In Memory of Deputy Sheriff Stanley “Allen” Burdic
Oregon Loses Officer to Gunshot Injury
On Thursday, March 11, 2021, authorities in Oregon briefed residents over the line of duty death of a local deputy. The death was attributed to a gunshot wound that occurred in the line of duty in 1980. Deputy Sheriff Stanley “Allen” Burdic died as a result of complications from his injury.
In the early morning hours of August 12, 1980, Deputy Sheriff Burdic responded to a call regarding a shooting in Myrtle Creek. A shooting occurred at the Nutshell Tavern. Deputy Burdic was being diligent and checking the area for any suspicious activity or persons. Eventually, he located the suspect. He was in a gravel turn-out near I-5.
As Deputy Burdic approached, the suspect then turned and fired on him. Burdic was struck twice. The suspect decided to flee the scene and continued assaulting Deputy Burdic. The shooter took Burdic’s patrol vehicle and used Burdic’s patrol vehicle as a weapon running over both of Burdic’s legs when attempting to get away from the shooting incident.
One of the bullets that struck Burdic injured his spine, which caused partial paralysis. Burdic medically retired in 1982 as a result of the shooting. He continued medical treatment until passing due to complications of the wounds.
The shooter was later charged and sentenced to 40 years behind bars. He was charged with attempted murder, first-degree assault, felon in possession of a firearm, and unauthorized use of a vehicle.
At the time of the incident in 1980, Burdic had about four years of experience as a law enforcement officer. He had been in his current position with the Douglas County Sheriff’s Office for about one year. Previously, Burdic served with the Canyonville Police Department for about three years.
The county is named after Stephen A. Douglas, an American lawyer and politician who supported Oregon statehood.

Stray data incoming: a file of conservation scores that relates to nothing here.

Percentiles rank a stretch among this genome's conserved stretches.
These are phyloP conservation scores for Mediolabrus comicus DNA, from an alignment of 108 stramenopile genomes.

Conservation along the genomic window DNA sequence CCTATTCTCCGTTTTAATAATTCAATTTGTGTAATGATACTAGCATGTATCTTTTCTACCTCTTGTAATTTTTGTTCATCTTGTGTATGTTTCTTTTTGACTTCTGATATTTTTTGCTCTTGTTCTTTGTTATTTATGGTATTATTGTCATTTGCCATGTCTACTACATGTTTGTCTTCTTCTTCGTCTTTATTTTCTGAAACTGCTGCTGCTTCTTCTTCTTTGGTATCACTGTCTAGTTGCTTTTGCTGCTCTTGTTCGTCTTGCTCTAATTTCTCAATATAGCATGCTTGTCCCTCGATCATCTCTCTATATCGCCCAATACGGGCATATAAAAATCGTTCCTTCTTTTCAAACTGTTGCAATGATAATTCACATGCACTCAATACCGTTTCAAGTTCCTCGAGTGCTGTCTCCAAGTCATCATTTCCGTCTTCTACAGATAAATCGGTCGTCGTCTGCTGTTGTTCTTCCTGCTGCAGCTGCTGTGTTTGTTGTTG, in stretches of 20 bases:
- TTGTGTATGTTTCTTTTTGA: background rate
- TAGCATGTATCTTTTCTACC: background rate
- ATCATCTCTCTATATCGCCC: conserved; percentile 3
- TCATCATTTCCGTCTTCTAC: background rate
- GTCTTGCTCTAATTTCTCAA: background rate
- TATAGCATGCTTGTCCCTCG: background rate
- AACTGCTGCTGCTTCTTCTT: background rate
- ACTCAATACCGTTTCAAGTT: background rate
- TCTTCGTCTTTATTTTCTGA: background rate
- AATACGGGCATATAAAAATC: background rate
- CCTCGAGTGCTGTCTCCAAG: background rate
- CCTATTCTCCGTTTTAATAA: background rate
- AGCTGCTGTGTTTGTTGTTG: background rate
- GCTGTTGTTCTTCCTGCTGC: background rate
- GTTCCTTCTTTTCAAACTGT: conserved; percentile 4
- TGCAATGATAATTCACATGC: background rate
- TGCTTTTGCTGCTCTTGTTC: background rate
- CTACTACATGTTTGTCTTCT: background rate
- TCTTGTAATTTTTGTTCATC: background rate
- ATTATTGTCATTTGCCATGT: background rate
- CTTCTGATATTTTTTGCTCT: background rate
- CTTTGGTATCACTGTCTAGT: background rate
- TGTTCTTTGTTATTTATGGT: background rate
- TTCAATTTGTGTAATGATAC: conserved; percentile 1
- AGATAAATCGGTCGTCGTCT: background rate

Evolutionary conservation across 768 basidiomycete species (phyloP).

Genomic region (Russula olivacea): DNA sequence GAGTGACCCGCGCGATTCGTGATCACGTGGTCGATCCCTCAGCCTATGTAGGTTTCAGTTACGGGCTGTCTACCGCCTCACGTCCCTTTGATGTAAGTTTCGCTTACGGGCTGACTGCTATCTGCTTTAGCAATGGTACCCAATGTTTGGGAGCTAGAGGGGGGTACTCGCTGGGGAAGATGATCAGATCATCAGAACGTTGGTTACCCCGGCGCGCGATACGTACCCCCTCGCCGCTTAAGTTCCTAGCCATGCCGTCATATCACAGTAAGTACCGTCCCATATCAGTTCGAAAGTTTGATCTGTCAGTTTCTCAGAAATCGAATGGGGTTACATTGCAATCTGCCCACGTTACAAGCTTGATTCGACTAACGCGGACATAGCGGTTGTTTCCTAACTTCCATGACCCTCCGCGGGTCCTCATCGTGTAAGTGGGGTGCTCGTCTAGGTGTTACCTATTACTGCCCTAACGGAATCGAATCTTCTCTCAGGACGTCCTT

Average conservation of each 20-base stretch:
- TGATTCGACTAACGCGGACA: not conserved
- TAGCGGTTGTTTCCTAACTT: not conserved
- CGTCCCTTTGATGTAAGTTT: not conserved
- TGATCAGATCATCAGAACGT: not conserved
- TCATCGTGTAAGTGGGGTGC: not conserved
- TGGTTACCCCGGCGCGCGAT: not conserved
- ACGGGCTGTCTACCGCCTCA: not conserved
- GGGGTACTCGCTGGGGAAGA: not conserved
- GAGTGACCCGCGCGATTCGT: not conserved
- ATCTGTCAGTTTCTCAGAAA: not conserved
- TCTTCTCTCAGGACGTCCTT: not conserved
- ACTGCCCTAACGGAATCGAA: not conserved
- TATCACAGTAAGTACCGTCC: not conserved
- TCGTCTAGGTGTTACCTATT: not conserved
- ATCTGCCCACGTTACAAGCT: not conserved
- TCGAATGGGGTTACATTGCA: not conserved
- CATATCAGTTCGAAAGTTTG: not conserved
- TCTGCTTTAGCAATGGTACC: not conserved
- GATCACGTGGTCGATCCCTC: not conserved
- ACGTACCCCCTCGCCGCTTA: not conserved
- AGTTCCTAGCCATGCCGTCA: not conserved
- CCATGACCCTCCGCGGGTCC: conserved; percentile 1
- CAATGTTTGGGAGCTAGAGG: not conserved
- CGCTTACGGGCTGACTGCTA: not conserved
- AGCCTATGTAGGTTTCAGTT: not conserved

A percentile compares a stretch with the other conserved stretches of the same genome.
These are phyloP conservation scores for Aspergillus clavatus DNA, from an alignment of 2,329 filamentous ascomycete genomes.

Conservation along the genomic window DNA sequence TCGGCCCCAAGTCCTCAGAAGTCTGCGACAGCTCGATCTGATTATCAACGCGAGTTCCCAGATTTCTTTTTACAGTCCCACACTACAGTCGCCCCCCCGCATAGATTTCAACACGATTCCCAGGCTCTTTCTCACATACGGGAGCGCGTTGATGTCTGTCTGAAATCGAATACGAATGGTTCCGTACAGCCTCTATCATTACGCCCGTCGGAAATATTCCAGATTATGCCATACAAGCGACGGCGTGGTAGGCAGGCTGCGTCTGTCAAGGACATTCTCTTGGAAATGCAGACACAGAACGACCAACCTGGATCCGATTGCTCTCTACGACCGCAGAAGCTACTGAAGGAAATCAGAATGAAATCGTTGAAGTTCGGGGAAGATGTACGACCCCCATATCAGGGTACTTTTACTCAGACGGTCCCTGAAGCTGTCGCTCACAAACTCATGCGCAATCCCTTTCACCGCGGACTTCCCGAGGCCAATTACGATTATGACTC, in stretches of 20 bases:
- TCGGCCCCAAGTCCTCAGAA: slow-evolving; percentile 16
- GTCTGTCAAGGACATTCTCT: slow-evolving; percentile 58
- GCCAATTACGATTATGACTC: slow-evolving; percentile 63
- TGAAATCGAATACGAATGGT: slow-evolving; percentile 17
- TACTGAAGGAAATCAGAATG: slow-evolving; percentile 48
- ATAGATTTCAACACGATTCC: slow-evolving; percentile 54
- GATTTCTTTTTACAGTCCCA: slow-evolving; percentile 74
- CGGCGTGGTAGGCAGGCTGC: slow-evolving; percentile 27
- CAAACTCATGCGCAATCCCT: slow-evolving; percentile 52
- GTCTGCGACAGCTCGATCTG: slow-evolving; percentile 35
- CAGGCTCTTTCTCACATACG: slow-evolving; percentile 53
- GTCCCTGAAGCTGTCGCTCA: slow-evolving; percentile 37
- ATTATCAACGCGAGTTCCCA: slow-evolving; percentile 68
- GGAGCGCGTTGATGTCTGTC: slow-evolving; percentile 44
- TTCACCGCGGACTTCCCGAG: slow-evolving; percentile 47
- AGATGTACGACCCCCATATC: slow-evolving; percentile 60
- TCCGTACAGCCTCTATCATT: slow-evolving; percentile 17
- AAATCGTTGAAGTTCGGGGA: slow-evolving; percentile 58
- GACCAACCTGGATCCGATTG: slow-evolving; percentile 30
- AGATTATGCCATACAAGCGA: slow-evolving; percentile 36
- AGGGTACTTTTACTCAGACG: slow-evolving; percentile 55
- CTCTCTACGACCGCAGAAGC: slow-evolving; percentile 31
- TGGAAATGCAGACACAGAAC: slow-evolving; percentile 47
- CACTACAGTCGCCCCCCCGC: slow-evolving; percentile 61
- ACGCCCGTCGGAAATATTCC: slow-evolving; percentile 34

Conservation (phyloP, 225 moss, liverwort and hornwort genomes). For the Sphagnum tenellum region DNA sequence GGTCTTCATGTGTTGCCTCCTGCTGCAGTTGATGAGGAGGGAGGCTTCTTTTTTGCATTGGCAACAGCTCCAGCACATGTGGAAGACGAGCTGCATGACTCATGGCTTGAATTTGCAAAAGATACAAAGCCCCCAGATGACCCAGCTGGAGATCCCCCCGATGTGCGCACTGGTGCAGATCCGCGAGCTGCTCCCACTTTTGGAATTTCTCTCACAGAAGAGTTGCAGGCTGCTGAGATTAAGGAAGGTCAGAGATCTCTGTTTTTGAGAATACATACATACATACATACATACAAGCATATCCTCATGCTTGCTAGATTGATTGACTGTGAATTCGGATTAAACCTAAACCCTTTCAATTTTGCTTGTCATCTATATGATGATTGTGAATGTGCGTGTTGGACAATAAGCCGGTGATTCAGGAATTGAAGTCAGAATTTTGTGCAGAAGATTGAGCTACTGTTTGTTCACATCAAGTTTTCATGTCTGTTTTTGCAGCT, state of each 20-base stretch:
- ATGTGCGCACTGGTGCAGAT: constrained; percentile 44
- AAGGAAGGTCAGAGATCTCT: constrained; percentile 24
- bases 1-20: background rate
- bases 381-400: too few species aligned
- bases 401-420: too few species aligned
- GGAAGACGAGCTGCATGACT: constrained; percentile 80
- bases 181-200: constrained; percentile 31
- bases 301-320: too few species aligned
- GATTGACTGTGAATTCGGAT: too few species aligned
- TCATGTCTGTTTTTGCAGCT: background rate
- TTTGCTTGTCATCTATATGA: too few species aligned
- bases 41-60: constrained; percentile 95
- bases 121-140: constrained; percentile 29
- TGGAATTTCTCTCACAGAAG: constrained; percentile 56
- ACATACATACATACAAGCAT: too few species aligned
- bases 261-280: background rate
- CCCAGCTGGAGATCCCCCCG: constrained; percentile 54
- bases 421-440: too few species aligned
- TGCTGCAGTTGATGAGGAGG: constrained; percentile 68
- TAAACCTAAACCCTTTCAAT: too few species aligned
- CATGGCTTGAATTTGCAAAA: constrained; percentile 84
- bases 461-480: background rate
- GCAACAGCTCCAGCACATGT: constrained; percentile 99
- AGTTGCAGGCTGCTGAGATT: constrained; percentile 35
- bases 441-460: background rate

Douglas County, Oregon
Deputy Sheriff Stanley Burdic served the people of Douglas County, Oregon. The county was his home. He served with both the Douglas County Sheriff’s Office and the Canyonville Police Department. Burdic was proud to wear a badge and to serve and protect the residents of Douglas County.
Douglas County, Oregon, extends to the far west side of the state, reaching coastline on America’s west coast. Deputies of the DCSO patrol the county, an area of 5,134 square miles. Law enforcement services are provided to more than 110,000 residents.
Burdic suffered for the rest of his life in a great deal of physical pain. The loss is difficult for the family. No matter how a loved one is lost or when – the pain will be felt for many years to come by family and friends. Deputy Sheriff Stanley “Allen” Burdic leaves behind his wife, extended family, friends, neighbors, and coworkers to celebrate the life he had lived. The Oregon Fallen Badge Foundation is helping the Burdic family.
Sheriff John Hanlin spoke briefly about the loss of Deputy Burdic. “Deputy Burdic’s sacrifice while in service to the citizens of Douglas County, no matter the time between the shooting and his death, cannot go unmentioned. We will honor him, his family, and his memory and never forget what happened to this deputy on Aug. 13, 1980.”
Douglas County Sheriff’s Office posted the notice to residents on their Facebook page. “Today, we, along with law enforcement officers from across the state, will honor Deputy S. Allen Burdic for his service and sacrifice to the citizens of Douglas County and the State of Oregon. He will be afforded the highest of honors in keeping with the traditions of law enforcement for those who give their lives in the line of duty. We will also honor his wife Erlah and their family. Deputy S. Allen Burdic #177 DPSST #08185 EOW 3-11-21.”